Pet Care Advice 》 Treating smelly ears

Ear infections can cause extreme discomfort and further health problems if left untreated. 

Dogs’ and cats’ ear canals are long “L” shaped, funnel-like tubes. They are great for hearing but this shape predisposes them to collecting debris and moisture. The most common causes of ear infections include allergies, trapped moisture, and excessive earwax.  

In many cases, ear drops can be applied into the affected ear. If there is foreign matter or excess discharge in the ear canal, the pet will probably need to be anaesthetized to be able to clean and examine the ear.  This is because the head shaking reflex is so deeply engrained; sedation is often not sufficient, even if very deep.  Sometimes this must be done just so that the detritus can be removed prior to the ear drops being administered because the wax and other detritus prevents the drops from penetrating into the ear, and also the detritus can inactivate the ingredients in the drops.  It is wise not to put ear drops into an ear that has not had the ear drum checked; if it is ruptured the drugs can enter the middle ear and cause more problems than they solve.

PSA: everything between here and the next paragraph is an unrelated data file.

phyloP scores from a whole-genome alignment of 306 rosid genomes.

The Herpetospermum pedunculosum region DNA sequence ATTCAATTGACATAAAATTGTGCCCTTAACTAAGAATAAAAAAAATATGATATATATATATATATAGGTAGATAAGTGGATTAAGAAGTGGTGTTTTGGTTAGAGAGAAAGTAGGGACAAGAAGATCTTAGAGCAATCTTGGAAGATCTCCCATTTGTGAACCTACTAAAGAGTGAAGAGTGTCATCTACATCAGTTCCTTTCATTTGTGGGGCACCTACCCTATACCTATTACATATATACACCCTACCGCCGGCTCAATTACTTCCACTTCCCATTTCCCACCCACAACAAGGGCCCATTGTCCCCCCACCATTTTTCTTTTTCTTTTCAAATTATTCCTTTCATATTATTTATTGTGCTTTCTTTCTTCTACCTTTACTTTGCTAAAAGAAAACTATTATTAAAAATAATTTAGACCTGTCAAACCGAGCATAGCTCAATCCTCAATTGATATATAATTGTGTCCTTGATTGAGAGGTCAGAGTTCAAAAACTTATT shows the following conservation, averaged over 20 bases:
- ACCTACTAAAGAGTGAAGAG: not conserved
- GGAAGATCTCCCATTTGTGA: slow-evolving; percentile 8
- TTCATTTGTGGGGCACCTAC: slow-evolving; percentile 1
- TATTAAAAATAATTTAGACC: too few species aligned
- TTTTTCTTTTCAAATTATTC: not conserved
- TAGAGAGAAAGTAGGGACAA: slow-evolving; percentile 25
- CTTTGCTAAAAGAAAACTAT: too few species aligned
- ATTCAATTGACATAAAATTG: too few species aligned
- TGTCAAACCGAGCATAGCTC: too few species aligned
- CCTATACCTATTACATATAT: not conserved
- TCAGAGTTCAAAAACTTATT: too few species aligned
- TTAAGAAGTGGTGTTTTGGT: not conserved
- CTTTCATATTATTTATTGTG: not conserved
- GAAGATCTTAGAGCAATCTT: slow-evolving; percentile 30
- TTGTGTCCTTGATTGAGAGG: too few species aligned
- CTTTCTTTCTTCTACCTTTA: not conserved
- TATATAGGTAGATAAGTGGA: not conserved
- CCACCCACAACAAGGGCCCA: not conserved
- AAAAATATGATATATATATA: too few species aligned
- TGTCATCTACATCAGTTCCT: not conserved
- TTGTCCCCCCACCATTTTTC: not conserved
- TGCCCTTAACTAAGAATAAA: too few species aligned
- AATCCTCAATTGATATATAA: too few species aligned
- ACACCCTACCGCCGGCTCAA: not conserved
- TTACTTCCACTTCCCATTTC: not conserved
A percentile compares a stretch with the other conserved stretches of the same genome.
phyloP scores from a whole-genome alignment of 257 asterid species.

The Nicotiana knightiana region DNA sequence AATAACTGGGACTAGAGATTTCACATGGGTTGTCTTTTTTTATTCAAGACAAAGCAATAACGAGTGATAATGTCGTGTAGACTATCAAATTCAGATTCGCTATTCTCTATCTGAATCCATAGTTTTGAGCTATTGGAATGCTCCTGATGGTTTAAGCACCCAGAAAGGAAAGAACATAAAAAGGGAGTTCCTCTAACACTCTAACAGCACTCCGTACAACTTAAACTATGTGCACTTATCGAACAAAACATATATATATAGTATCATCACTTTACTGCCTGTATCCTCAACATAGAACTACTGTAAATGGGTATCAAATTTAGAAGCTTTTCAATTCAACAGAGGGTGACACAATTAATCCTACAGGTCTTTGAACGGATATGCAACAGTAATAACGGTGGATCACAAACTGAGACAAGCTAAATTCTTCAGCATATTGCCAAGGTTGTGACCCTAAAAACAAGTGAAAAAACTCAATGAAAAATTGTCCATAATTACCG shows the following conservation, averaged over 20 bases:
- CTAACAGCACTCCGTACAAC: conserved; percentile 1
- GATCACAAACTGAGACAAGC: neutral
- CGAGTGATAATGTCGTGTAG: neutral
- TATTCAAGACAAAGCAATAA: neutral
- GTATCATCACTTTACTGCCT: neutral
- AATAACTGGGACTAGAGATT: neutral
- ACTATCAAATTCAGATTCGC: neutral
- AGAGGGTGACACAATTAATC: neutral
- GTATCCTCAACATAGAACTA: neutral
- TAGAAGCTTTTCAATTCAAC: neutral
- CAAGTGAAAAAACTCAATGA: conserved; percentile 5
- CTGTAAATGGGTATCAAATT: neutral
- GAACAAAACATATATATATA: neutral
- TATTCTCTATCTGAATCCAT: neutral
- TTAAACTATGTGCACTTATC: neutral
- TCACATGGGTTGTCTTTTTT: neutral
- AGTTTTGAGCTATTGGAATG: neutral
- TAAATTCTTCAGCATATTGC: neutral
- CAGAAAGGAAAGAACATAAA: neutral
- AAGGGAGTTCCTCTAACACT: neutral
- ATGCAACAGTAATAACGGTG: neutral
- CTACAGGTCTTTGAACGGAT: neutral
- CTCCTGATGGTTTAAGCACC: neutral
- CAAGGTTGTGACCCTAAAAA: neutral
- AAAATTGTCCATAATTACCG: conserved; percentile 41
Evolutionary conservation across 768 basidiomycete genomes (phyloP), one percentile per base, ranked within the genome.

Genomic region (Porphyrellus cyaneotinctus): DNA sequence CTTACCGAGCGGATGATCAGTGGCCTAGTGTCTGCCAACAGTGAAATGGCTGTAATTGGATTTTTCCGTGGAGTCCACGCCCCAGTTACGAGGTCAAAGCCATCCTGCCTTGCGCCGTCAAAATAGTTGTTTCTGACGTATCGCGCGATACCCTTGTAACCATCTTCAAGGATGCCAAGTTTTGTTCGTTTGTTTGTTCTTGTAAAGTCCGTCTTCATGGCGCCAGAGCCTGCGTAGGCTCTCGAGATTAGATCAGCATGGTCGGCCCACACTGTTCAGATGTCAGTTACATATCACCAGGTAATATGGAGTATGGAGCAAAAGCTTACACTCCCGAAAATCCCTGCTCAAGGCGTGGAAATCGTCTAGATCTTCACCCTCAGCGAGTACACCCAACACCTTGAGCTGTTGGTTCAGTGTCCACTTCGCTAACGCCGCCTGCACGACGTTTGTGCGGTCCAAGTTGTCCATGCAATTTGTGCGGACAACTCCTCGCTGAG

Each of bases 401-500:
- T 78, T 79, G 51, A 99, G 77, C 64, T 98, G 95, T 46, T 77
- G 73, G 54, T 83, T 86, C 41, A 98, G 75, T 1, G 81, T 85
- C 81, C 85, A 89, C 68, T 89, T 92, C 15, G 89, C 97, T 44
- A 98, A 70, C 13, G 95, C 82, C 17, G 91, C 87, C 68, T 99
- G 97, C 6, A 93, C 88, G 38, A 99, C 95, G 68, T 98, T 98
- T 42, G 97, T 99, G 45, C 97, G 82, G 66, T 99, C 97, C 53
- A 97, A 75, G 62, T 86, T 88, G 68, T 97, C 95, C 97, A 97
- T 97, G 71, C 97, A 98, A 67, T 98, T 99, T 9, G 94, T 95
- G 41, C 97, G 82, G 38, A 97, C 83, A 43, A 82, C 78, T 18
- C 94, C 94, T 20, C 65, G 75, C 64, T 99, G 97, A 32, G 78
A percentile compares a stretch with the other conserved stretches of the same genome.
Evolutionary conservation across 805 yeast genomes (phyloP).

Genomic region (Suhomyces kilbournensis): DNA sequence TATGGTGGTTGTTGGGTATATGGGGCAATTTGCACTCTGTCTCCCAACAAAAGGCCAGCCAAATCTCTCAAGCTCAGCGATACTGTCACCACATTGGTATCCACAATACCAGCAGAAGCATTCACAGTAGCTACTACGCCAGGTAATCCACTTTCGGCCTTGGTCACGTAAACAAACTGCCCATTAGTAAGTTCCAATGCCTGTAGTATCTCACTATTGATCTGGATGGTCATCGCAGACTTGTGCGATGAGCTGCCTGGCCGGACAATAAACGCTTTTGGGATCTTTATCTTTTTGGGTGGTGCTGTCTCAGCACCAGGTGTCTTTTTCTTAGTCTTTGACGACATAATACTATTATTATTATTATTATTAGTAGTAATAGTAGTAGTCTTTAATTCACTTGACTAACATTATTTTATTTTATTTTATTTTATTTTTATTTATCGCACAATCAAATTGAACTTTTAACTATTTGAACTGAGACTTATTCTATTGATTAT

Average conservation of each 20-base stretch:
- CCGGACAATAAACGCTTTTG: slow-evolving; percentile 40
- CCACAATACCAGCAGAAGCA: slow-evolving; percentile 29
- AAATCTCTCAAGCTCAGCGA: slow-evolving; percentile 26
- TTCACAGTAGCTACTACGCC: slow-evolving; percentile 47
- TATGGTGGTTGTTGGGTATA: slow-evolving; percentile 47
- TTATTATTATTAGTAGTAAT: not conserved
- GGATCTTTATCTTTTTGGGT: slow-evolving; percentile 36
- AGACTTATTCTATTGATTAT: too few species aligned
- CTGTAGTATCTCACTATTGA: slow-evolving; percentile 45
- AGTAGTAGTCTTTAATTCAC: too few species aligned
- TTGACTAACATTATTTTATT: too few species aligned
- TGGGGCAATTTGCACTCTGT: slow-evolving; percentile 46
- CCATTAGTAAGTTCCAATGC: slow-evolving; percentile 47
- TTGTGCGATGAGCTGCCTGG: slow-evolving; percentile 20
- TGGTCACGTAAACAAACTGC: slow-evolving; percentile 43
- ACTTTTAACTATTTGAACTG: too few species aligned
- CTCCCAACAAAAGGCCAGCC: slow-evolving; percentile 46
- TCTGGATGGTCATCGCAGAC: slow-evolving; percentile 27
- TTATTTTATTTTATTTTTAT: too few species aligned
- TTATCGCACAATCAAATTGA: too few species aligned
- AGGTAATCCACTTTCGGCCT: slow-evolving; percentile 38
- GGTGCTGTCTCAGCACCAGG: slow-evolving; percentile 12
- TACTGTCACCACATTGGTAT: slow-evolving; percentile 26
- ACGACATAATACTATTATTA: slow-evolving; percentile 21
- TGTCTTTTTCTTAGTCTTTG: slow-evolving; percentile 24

Ear problems are often related to skin problems, as the ears are lined with skin.  Often food allergies in dogs present as recurrent ear problems affecting both ears and chewing of the feet, usually the front feet more than the rear feet.

In summary, regular bathing using an appropriate shampoo (using human shampoos can cause problems because our hair is oilier than dogs' hair), appropriate parasite control and seeking attention from a vet early in case of problems, as well as sound nutrition will give your pet the best chance of having a glossy healthy coat.